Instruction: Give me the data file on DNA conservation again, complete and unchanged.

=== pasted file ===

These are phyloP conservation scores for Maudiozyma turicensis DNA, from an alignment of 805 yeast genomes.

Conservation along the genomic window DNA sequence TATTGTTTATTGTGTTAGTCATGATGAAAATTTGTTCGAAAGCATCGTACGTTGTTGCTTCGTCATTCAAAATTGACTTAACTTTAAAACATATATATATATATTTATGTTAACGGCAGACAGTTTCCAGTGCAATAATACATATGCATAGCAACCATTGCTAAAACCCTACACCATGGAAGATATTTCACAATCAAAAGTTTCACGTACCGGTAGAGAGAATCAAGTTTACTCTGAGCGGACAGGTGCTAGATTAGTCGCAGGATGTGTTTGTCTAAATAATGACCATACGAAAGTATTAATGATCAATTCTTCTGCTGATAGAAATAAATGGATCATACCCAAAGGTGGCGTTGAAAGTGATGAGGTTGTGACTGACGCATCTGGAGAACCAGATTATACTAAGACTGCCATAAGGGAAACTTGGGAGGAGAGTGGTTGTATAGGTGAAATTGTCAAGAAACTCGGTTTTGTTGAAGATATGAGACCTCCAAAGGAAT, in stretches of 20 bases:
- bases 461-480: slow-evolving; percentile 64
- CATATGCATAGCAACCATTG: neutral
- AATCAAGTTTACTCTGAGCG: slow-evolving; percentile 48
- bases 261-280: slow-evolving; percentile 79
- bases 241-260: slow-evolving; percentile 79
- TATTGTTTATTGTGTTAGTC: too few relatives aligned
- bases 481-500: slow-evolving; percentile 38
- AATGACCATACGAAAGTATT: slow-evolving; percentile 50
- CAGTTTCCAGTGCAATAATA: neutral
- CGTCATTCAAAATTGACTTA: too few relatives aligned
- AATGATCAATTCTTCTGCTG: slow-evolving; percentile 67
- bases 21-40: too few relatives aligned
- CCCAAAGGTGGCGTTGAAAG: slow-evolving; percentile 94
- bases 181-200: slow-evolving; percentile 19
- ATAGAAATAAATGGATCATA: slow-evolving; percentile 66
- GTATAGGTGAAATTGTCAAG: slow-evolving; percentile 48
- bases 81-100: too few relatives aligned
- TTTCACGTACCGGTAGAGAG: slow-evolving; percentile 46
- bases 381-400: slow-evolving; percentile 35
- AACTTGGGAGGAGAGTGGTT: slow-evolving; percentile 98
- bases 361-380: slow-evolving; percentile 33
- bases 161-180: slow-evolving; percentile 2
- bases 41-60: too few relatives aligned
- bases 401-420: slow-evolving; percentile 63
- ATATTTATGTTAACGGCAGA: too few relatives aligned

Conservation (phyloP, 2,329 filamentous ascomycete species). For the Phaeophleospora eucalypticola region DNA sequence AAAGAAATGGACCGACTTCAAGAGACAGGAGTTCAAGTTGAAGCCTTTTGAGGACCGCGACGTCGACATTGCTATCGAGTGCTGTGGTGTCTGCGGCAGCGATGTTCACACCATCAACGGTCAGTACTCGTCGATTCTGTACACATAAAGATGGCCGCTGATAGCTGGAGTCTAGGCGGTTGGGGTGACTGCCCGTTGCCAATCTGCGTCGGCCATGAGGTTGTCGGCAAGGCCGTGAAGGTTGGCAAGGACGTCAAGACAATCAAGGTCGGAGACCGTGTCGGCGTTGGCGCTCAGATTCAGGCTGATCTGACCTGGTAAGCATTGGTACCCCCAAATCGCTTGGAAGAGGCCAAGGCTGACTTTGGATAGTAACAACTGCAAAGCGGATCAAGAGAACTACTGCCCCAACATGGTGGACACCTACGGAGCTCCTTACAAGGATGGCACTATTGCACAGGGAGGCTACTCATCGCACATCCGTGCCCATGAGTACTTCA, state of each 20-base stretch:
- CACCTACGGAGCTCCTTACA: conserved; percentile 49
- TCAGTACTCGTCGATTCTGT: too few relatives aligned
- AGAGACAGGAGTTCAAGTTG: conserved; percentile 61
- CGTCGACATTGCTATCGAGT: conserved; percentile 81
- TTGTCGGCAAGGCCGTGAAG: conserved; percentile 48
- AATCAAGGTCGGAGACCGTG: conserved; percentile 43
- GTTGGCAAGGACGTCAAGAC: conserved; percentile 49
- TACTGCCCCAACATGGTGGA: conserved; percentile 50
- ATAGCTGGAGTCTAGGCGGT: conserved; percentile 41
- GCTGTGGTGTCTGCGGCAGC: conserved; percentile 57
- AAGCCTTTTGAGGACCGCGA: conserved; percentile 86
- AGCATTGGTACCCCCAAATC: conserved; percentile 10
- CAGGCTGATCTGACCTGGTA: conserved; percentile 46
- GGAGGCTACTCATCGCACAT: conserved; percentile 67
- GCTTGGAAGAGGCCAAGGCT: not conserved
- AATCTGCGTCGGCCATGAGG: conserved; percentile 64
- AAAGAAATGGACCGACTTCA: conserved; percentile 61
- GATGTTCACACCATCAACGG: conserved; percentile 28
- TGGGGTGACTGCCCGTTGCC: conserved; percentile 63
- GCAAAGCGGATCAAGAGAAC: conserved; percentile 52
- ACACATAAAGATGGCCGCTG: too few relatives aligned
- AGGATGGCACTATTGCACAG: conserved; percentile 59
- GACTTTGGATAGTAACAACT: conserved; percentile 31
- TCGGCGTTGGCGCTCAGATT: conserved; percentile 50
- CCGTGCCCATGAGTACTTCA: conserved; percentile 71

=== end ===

These are phyloP conservation scores for Maudiozyma turicensis DNA, from an alignment of 805 yeast genomes.

Conservation along the genomic window DNA sequence TATTGTTTATTGTGTTAGTCATGATGAAAATTTGTTCGAAAGCATCGTACGTTGTTGCTTCGTCATTCAAAATTGACTTAACTTTAAAACATATATATATATATTTATGTTAACGGCAGACAGTTTCCAGTGCAATAATACATATGCATAGCAACCATTGCTAAAACCCTACACCATGGAAGATATTTCACAATCAAAAGTTTCACGTACCGGTAGAGAGAATCAAGTTTACTCTGAGCGGACAGGTGCTAGATTAGTCGCAGGATGTGTTTGTCTAAATAATGACCATACGAAAGTATTAATGATCAATTCTTCTGCTGATAGAAATAAATGGATCATACCCAAAGGTGGCGTTGAAAGTGATGAGGTTGTGACTGACGCATCTGGAGAACCAGATTATACTAAGACTGCCATAAGGGAAACTTGGGAGGAGAGTGGTTGTATAGGTGAAATTGTCAAGAAACTCGGTTTTGTTGAAGATATGAGACCTCCAAAGGAAT, in stretches of 20 bases:
- bases 461-480: slow-evolving; percentile 64
- CATATGCATAGCAACCATTG: neutral
- AATCAAGTTTACTCTGAGCG: slow-evolving; percentile 48
- bases 261-280: slow-evolving; percentile 79
- bases 241-260: slow-evolving; percentile 79
- TATTGTTTATTGTGTTAGTC: too few relatives aligned
- bases 481-500: slow-evolving; percentile 38
- AATGACCATACGAAAGTATT: slow-evolving; percentile 50
- CAGTTTCCAGTGCAATAATA: neutral
- CGTCATTCAAAATTGACTTA: too few relatives aligned
- AATGATCAATTCTTCTGCTG: slow-evolving; percentile 67
- bases 21-40: too few relatives aligned
- CCCAAAGGTGGCGTTGAAAG: slow-evolving; percentile 94
- bases 181-200: slow-evolving; percentile 19
- ATAGAAATAAATGGATCATA: slow-evolving; percentile 66
- GTATAGGTGAAATTGTCAAG: slow-evolving; percentile 48
- bases 81-100: too few relatives aligned
- TTTCACGTACCGGTAGAGAG: slow-evolving; percentile 46
- bases 381-400: slow-evolving; percentile 35
- AACTTGGGAGGAGAGTGGTT: slow-evolving; percentile 98
- bases 361-380: slow-evolving; percentile 33
- bases 161-180: slow-evolving; percentile 2
- bases 41-60: too few relatives aligned
- bases 401-420: slow-evolving; percentile 63
- ATATTTATGTTAACGGCAGA: too few relatives aligned

Conservation (phyloP, 2,329 filamentous ascomycete species). For the Phaeophleospora eucalypticola region DNA sequence AAAGAAATGGACCGACTTCAAGAGACAGGAGTTCAAGTTGAAGCCTTTTGAGGACCGCGACGTCGACATTGCTATCGAGTGCTGTGGTGTCTGCGGCAGCGATGTTCACACCATCAACGGTCAGTACTCGTCGATTCTGTACACATAAAGATGGCCGCTGATAGCTGGAGTCTAGGCGGTTGGGGTGACTGCCCGTTGCCAATCTGCGTCGGCCATGAGGTTGTCGGCAAGGCCGTGAAGGTTGGCAAGGACGTCAAGACAATCAAGGTCGGAGACCGTGTCGGCGTTGGCGCTCAGATTCAGGCTGATCTGACCTGGTAAGCATTGGTACCCCCAAATCGCTTGGAAGAGGCCAAGGCTGACTTTGGATAGTAACAACTGCAAAGCGGATCAAGAGAACTACTGCCCCAACATGGTGGACACCTACGGAGCTCCTTACAAGGATGGCACTATTGCACAGGGAGGCTACTCATCGCACATCCGTGCCCATGAGTACTTCA, state of each 20-base stretch:
- CACCTACGGAGCTCCTTACA: conserved; percentile 49
- TCAGTACTCGTCGATTCTGT: too few relatives aligned
- AGAGACAGGAGTTCAAGTTG: conserved; percentile 61
- CGTCGACATTGCTATCGAGT: conserved; percentile 81
- TTGTCGGCAAGGCCGTGAAG: conserved; percentile 48
- AATCAAGGTCGGAGACCGTG: conserved; percentile 43
- GTTGGCAAGGACGTCAAGAC: conserved; percentile 49
- TACTGCCCCAACATGGTGGA: conserved; percentile 50
- ATAGCTGGAGTCTAGGCGGT: conserved; percentile 41
- GCTGTGGTGTCTGCGGCAGC: conserved; percentile 57
- AAGCCTTTTGAGGACCGCGA: conserved; percentile 86
- AGCATTGGTACCCCCAAATC: conserved; percentile 10
- CAGGCTGATCTGACCTGGTA: conserved; percentile 46
- GGAGGCTACTCATCGCACAT: conserved; percentile 67
- GCTTGGAAGAGGCCAAGGCT: not conserved
- AATCTGCGTCGGCCATGAGG: conserved; percentile 64
- AAAGAAATGGACCGACTTCA: conserved; percentile 61
- GATGTTCACACCATCAACGG: conserved; percentile 28
- TGGGGTGACTGCCCGTTGCC: conserved; percentile 63
- GCAAAGCGGATCAAGAGAAC: conserved; percentile 52
- ACACATAAAGATGGCCGCTG: too few relatives aligned
- AGGATGGCACTATTGCACAG: conserved; percentile 59
- GACTTTGGATAGTAACAACT: conserved; percentile 31
- TCGGCGTTGGCGCTCAGATT: conserved; percentile 50
- CCGTGCCCATGAGTACTTCA: conserved; percentile 71